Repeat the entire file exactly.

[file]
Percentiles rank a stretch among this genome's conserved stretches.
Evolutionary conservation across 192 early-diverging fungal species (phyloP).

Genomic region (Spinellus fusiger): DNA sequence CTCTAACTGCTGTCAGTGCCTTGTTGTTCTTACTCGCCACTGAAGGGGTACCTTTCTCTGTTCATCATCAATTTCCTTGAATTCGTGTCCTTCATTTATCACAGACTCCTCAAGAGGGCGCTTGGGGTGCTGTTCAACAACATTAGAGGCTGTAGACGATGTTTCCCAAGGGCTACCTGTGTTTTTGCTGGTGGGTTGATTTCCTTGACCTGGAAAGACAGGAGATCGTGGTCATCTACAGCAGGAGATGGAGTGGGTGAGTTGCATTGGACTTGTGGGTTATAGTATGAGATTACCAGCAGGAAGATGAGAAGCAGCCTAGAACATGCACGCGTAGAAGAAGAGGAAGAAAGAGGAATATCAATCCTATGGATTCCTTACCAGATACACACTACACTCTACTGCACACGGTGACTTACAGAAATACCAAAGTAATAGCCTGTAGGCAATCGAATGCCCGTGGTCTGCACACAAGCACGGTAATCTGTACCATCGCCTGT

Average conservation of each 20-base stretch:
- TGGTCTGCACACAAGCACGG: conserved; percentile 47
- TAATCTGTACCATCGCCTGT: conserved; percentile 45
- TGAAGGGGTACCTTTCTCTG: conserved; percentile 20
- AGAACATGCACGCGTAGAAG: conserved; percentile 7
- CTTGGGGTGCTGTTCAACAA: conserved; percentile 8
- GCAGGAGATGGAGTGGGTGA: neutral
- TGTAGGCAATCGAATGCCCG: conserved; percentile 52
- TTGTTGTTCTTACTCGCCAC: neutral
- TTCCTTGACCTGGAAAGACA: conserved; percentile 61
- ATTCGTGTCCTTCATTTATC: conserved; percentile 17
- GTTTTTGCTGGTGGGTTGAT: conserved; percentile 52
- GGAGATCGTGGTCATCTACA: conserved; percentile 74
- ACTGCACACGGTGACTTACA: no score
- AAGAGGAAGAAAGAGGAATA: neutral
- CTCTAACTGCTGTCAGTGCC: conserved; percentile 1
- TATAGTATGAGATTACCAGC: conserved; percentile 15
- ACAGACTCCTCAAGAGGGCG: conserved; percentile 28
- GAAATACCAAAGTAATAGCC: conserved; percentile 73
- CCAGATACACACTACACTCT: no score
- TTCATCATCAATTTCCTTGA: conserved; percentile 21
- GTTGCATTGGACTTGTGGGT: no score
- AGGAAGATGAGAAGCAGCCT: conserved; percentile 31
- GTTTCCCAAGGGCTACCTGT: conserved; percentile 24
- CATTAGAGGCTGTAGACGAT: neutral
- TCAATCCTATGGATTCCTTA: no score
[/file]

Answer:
Percentiles rank a stretch among this genome's conserved stretches.
Evolutionary conservation across 192 early-diverging fungal species (phyloP).

Genomic region (Spinellus fusiger): DNA sequence CTCTAACTGCTGTCAGTGCCTTGTTGTTCTTACTCGCCACTGAAGGGGTACCTTTCTCTGTTCATCATCAATTTCCTTGAATTCGTGTCCTTCATTTATCACAGACTCCTCAAGAGGGCGCTTGGGGTGCTGTTCAACAACATTAGAGGCTGTAGACGATGTTTCCCAAGGGCTACCTGTGTTTTTGCTGGTGGGTTGATTTCCTTGACCTGGAAAGACAGGAGATCGTGGTCATCTACAGCAGGAGATGGAGTGGGTGAGTTGCATTGGACTTGTGGGTTATAGTATGAGATTACCAGCAGGAAGATGAGAAGCAGCCTAGAACATGCACGCGTAGAAGAAGAGGAAGAAAGAGGAATATCAATCCTATGGATTCCTTACCAGATACACACTACACTCTACTGCACACGGTGACTTACAGAAATACCAAAGTAATAGCCTGTAGGCAATCGAATGCCCGTGGTCTGCACACAAGCACGGTAATCTGTACCATCGCCTGT

Average conservation of each 20-base stretch:
- TGGTCTGCACACAAGCACGG: conserved; percentile 47
- TAATCTGTACCATCGCCTGT: conserved; percentile 45
- TGAAGGGGTACCTTTCTCTG: conserved; percentile 20
- AGAACATGCACGCGTAGAAG: conserved; percentile 7
- CTTGGGGTGCTGTTCAACAA: conserved; percentile 8
- GCAGGAGATGGAGTGGGTGA: neutral
- TGTAGGCAATCGAATGCCCG: conserved; percentile 52
- TTGTTGTTCTTACTCGCCAC: neutral
- TTCCTTGACCTGGAAAGACA: conserved; percentile 61
- ATTCGTGTCCTTCATTTATC: conserved; percentile 17
- GTTTTTGCTGGTGGGTTGAT: conserved; percentile 52
- GGAGATCGTGGTCATCTACA: conserved; percentile 74
- ACTGCACACGGTGACTTACA: no score
- AAGAGGAAGAAAGAGGAATA: neutral
- CTCTAACTGCTGTCAGTGCC: conserved; percentile 1
- TATAGTATGAGATTACCAGC: conserved; percentile 15
- ACAGACTCCTCAAGAGGGCG: conserved; percentile 28
- GAAATACCAAAGTAATAGCC: conserved; percentile 73
- CCAGATACACACTACACTCT: no score
- TTCATCATCAATTTCCTTGA: conserved; percentile 21
- GTTGCATTGGACTTGTGGGT: no score
- AGGAAGATGAGAAGCAGCCT: conserved; percentile 31
- GTTTCCCAAGGGCTACCTGT: conserved; percentile 24
- CATTAGAGGCTGTAGACGAT: neutral
- TCAATCCTATGGATTCCTTA: no score